Objectives: Report the long-term outcomes following transmembrane stent placement as a therapy for Cor Triatriatum Dexter (CTD). Materials and methods: Retrospective case series including six dogs with CTD treated with transmembrane stent placement. Follow-up information was obtained including the persistence of presenting clinical signs, additional therapies required, and survival. Results: The median follow-up time was 24 months (range 15–76 months). Long-term outcome was deemed excellent in four dogs (67%), good/fair in one dog (17%), and poor in one dog (17%). Three dogs had persistence of clinical signs of variable severity. These three dogs were Labrador Retrievers or their crosses with varying degrees of tricuspid valve dysplasia (TVD), two of which also had a right to left shunting patent foramen ovale (PFO). One of these three dogs died 23 months post-stent placement during attempted open-heart repair of the TVD and PFO. Another is alive 15 months post-operatively stable on medical therapy for right-sided congestive heart failure secondary to TVD. The final dog demonstrated improved but persistent mild exercise intolerance up to 76 months post-operatively associated with mild TVD and a concurrent PFO. Conclusions: Transmembrane stent placement for CTD is a viable long-term treatment option with improvement or resolution of clinical signs. In the presence of concurrent congenital heart disease, specifically Labradors with TVD, additional therapies may be necessary with a corresponding impact on prognosis.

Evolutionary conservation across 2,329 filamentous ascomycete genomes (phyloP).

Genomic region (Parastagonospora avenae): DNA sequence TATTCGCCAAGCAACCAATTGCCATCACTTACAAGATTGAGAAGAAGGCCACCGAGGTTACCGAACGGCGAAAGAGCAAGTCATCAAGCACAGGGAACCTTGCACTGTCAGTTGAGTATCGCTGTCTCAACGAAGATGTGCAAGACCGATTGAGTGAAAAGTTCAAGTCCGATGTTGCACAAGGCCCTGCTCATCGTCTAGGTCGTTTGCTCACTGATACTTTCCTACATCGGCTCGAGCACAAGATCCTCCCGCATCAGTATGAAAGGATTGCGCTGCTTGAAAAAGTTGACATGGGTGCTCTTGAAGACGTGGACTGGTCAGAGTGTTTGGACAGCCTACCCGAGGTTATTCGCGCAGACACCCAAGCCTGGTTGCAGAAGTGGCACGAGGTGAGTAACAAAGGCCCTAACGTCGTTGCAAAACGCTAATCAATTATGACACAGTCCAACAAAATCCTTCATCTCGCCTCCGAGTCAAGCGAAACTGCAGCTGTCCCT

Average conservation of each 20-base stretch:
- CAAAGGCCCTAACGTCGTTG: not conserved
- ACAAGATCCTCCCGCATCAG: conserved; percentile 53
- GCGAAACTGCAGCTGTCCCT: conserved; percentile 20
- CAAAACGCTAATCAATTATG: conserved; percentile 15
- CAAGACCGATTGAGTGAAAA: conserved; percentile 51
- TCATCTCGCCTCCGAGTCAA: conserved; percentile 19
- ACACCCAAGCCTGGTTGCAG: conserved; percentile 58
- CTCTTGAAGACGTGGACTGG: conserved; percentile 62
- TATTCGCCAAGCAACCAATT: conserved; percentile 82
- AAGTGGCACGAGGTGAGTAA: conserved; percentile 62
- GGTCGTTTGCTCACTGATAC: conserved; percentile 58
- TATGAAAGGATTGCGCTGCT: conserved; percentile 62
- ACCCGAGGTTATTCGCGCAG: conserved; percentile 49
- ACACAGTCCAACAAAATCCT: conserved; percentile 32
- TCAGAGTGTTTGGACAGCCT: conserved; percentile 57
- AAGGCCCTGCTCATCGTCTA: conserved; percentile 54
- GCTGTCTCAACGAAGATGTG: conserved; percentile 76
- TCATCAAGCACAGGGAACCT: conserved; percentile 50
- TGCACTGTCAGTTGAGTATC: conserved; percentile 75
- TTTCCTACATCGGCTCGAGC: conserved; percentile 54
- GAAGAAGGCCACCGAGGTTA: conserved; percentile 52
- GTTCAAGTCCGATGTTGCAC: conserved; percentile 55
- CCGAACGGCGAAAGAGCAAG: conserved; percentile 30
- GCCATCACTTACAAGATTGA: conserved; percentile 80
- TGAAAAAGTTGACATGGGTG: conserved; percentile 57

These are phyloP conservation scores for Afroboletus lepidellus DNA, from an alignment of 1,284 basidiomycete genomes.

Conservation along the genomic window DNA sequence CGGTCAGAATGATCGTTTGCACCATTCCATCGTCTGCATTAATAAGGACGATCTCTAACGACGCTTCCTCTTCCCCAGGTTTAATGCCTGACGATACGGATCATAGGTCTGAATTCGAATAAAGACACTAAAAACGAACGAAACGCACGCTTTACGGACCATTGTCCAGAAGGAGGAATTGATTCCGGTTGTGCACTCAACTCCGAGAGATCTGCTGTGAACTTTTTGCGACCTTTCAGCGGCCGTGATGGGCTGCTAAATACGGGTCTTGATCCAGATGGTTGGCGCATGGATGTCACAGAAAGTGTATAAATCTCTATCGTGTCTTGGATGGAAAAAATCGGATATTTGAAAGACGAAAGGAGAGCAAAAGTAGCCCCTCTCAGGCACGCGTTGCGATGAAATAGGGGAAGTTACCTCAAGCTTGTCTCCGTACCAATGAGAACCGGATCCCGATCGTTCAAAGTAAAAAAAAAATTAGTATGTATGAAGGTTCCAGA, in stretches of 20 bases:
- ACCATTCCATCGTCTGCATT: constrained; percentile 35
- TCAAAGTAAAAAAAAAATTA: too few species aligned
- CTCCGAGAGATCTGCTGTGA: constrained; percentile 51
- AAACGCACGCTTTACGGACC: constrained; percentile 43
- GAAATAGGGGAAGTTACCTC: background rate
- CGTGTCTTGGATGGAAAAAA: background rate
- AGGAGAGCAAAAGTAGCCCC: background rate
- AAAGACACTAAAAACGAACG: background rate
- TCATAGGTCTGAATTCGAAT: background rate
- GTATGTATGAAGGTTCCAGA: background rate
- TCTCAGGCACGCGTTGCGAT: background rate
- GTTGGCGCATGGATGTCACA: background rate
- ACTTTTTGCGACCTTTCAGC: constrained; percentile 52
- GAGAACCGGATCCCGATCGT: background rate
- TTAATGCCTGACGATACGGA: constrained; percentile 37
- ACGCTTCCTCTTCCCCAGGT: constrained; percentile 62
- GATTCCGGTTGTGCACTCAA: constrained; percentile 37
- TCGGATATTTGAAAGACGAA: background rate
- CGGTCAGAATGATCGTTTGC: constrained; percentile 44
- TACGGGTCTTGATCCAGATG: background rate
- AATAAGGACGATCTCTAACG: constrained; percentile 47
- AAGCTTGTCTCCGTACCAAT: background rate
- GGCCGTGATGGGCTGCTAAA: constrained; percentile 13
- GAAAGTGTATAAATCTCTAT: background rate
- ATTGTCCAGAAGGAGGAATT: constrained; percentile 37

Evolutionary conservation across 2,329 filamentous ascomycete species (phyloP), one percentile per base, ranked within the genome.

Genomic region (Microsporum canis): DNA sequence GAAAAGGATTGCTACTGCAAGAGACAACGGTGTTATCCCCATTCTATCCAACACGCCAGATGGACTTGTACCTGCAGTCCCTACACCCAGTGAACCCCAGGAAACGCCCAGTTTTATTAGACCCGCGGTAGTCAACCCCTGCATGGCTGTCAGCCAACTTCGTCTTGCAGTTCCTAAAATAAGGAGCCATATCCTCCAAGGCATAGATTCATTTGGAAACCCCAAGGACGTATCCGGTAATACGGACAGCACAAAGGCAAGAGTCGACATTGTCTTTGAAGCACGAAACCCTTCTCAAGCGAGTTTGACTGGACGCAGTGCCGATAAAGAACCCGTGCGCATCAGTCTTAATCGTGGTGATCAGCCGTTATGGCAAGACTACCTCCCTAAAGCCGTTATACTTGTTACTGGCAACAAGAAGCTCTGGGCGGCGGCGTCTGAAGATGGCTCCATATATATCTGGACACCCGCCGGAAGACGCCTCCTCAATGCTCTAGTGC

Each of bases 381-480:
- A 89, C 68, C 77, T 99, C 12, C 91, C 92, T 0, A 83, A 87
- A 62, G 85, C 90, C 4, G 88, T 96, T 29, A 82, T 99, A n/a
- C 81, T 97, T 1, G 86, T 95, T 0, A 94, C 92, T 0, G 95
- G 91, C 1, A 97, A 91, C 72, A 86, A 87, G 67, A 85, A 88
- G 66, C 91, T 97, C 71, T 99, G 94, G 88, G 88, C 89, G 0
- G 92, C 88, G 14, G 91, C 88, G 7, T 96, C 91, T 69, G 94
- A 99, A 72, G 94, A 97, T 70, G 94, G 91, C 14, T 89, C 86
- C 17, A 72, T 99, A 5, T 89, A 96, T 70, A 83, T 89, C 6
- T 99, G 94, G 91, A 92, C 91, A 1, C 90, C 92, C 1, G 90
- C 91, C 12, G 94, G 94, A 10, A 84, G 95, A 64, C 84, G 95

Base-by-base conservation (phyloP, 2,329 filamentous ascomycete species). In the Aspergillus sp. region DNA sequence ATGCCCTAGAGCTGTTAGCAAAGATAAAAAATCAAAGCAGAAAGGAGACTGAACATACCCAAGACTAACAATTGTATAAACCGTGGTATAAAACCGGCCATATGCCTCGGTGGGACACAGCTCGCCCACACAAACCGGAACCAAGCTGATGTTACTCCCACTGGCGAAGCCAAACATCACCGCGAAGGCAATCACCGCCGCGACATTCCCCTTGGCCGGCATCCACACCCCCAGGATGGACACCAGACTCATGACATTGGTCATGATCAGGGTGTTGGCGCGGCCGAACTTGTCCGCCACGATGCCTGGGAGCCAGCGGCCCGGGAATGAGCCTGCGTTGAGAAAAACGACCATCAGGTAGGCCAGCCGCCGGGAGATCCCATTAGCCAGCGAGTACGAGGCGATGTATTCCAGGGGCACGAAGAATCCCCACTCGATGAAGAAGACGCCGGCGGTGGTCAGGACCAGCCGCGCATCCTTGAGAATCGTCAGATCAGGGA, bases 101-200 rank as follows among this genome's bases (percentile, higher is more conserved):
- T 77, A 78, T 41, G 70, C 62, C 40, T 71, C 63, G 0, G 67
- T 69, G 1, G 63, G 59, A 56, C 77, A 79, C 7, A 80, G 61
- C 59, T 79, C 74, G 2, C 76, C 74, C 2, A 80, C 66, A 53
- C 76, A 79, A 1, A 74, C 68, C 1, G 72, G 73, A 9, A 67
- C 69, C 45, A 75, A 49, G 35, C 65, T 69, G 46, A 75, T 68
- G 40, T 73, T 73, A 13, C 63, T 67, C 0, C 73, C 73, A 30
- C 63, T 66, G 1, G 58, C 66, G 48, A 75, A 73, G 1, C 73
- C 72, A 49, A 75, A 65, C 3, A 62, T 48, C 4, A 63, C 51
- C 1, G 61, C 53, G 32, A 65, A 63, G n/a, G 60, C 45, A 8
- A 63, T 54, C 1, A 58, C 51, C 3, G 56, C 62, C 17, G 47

Bibliographical noteFunding Information:
This abstract was presented at the 2021 American College of Veterinary Internal Medicine virtual forum.
© 2022 Elsevier B.V.
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